Juneteenth is, as of June 17, 2021, an official, federal holiday. Yay! We love holidays. The problem, however, is at times, we forget the history behind the holiday.
Every Christmas there are voices bemoaning and berating those who have forgotten the “reason for the season.”
Is it possible that we don’t know, or maybe don’t care about the history behind this new holiday?
To appreciate the holiday and all it means, should we not aggressively and enthusiastically make every effort, remove every obstacle, to learning all we can about the history surrounding it?
It’s a hard history, and we don’t like things that are hard. It’s uncomfortable to sit on hard chairs or hard facts. And slavery is hard history. Violence against fellow human beings is hard history. White supremacy that justified the violence then and the injustices now is hard to face.
But maybe it’s only when we feel uncomfortable that we will change chairs – that we will do something to change the way things are and make them the way they should be.
Juneteenth will be celebrated, but learning about it may not be.
This will be my sisters and my first Father’s Day since dad died October 11, 2020. When someone you love dies you mentally mark the “firsts since.” First Thanksgiving … First Christmas… First Easter… First ball game… First…
The event feels different because of their absence. How could it not? I had 64 years with dad. I’m fortunate. I’m thinking of those who had much fewer years with their dads.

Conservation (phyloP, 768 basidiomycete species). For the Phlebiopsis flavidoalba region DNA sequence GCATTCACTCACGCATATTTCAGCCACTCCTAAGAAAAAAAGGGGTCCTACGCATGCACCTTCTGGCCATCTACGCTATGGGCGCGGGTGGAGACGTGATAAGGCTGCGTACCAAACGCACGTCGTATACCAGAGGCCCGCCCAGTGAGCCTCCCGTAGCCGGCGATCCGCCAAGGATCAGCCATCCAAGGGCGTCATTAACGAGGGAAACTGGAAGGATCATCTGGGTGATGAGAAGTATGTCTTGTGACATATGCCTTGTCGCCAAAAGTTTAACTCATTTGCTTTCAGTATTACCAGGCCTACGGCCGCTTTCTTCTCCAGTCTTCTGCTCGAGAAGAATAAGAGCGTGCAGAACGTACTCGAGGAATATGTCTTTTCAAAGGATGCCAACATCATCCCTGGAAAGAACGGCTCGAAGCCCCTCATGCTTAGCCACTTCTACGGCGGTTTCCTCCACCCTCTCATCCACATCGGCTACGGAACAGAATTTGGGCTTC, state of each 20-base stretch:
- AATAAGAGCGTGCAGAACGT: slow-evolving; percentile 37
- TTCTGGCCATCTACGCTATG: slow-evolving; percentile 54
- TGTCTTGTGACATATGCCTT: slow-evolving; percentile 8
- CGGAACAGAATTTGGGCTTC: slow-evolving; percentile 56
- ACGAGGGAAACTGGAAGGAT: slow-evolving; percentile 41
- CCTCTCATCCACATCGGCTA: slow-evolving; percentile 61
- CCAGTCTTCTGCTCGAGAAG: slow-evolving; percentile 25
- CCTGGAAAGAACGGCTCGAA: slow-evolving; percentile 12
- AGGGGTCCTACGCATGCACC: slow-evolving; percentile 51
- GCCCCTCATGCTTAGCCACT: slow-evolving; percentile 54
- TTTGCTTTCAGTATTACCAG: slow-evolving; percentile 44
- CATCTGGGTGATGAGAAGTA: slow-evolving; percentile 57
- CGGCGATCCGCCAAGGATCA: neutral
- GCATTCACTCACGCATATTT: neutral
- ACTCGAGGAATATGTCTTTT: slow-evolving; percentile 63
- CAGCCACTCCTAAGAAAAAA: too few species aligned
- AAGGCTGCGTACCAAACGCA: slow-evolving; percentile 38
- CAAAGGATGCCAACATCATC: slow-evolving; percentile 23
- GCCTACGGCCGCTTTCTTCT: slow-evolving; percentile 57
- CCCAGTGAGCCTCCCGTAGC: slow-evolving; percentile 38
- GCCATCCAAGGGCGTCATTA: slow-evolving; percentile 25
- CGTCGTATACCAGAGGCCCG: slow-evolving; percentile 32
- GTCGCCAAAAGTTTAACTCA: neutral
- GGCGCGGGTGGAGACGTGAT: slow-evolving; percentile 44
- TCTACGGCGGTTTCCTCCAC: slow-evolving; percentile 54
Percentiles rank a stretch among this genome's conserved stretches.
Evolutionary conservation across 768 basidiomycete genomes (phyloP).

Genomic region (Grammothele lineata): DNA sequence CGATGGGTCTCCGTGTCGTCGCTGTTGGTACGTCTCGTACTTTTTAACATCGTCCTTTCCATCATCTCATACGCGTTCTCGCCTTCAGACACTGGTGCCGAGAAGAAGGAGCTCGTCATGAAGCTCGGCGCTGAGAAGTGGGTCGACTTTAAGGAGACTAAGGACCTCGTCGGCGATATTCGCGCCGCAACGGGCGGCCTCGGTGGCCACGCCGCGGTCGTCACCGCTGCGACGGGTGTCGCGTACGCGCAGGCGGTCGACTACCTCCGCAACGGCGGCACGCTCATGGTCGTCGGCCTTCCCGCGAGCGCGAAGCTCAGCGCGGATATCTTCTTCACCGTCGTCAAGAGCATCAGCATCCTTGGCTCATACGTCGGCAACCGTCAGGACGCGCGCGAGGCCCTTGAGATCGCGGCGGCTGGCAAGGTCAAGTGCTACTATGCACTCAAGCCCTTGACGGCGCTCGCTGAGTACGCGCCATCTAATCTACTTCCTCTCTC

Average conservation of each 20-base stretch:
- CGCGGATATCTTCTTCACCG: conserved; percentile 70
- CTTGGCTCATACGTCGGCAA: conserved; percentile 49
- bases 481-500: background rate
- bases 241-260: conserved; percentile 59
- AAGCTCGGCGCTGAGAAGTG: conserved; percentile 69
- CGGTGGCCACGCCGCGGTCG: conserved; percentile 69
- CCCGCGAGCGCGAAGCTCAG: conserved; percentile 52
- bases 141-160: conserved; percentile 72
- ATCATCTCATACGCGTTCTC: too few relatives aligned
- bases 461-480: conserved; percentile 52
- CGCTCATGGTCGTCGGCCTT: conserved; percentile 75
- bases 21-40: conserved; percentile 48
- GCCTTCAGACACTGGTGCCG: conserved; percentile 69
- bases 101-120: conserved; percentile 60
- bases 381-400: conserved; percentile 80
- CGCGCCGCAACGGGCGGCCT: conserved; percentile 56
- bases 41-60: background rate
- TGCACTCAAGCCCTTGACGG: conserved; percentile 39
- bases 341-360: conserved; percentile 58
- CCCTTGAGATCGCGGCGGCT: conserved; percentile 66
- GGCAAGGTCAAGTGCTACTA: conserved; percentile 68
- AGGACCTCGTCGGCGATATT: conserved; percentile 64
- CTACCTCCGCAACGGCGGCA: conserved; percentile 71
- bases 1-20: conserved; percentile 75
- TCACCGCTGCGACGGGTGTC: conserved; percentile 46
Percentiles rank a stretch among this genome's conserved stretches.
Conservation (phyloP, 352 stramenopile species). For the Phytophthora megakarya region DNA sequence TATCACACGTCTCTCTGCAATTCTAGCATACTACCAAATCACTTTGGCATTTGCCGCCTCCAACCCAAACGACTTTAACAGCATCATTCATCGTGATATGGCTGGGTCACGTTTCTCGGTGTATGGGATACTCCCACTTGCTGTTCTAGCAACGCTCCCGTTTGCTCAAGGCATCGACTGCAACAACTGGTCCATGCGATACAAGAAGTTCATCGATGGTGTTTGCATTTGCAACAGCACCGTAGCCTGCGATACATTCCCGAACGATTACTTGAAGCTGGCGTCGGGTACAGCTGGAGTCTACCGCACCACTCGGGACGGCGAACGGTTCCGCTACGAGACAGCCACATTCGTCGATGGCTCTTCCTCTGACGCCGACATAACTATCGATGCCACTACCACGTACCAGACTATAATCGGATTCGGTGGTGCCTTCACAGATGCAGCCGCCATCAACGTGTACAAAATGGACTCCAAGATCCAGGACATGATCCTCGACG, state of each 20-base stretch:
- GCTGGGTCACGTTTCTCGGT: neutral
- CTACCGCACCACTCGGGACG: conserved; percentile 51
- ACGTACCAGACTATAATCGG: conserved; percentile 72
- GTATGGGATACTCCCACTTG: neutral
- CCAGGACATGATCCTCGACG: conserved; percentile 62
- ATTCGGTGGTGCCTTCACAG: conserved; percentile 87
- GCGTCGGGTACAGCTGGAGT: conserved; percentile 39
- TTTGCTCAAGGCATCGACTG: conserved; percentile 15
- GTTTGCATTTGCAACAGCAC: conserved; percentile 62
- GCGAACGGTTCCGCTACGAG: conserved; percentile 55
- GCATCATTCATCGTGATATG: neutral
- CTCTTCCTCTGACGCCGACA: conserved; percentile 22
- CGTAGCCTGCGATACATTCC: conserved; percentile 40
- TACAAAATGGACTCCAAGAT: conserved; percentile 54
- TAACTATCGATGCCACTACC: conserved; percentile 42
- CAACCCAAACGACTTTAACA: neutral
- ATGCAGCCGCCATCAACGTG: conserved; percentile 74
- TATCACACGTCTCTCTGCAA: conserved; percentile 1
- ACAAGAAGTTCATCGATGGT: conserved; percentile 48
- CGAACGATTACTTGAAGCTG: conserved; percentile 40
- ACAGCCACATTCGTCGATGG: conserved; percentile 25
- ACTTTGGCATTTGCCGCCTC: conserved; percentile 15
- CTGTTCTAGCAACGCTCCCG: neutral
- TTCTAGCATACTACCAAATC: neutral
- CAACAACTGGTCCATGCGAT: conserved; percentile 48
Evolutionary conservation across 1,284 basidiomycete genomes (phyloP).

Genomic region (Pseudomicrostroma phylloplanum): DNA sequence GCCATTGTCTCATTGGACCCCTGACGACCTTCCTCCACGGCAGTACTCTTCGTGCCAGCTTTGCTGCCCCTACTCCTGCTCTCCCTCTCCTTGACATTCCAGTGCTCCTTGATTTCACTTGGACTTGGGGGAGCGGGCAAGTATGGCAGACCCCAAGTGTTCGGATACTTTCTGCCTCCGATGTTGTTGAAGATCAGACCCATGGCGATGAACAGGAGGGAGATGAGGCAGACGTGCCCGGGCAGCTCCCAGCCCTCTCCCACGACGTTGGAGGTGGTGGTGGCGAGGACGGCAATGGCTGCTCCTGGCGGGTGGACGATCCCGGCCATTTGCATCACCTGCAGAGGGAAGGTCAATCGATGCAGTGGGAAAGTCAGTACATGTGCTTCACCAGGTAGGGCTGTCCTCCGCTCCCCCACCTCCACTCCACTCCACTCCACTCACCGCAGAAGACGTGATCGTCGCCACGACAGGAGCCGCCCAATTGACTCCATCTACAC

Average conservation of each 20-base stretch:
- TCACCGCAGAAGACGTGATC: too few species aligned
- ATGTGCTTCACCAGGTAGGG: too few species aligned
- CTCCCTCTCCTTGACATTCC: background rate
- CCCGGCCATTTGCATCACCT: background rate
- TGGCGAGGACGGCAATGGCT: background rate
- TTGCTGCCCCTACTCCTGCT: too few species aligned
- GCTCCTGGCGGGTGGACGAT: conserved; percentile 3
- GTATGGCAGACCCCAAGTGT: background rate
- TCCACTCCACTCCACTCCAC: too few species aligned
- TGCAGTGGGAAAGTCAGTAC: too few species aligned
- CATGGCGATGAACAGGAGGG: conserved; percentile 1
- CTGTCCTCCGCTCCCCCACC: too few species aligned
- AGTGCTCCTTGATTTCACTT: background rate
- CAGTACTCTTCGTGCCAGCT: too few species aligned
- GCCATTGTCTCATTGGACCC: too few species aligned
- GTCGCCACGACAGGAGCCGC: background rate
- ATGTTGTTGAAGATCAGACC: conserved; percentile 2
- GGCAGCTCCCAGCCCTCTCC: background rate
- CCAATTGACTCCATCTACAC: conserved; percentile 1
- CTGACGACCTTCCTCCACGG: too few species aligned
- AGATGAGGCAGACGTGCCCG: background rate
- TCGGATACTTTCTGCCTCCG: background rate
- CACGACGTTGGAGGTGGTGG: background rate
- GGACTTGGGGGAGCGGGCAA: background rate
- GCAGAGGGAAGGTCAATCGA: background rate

My cousins. Cousins on the Wright (dad) side were young children when their dad died. Cousins on the Murdaugh (mom) side were young adults when their dad died. So many Father’s Days have they crossed off the calendar without their dad.
Friends. …whose husband and father of their children, died at an age much too young. Some of them are experiencing their “first since” with this year’s Father’s Day.
A family who was told a few days ago that their husband and father had two months to live.
Others. People I didn’t know until I was asked to lead the funeral service for their dad.
On this Father’s Day, I’m thinking especially of you. Contemplate these words from Mother Teresa, “Death is nothing else but going home to God, the bond of love will be unbroken for all eternity.”
To those whose dad is still in their body, remember to always leave loved ones with loving words. That’s what dad would want us to know.
My dad followed the formula for a good sermon: Three points and a poem. He often concluded his sermons with a poem. Never read. Always recited. The main message he left us as he left this world was a message of “Be kind.” “Kindness” is the message of this poem, “Bouquets or Wreaths,” with which he concluded a sermon delivered at First Baptist Church, Poplar Bluff. Here is the last verse:
God make me kind. So many hearts are lonely Are asking for this only, The kind and tender word. God make me kind. To all who mutely ask it, Before they fill the casket, Our bouquets may be wreaths some day. O Lord, so make me kind.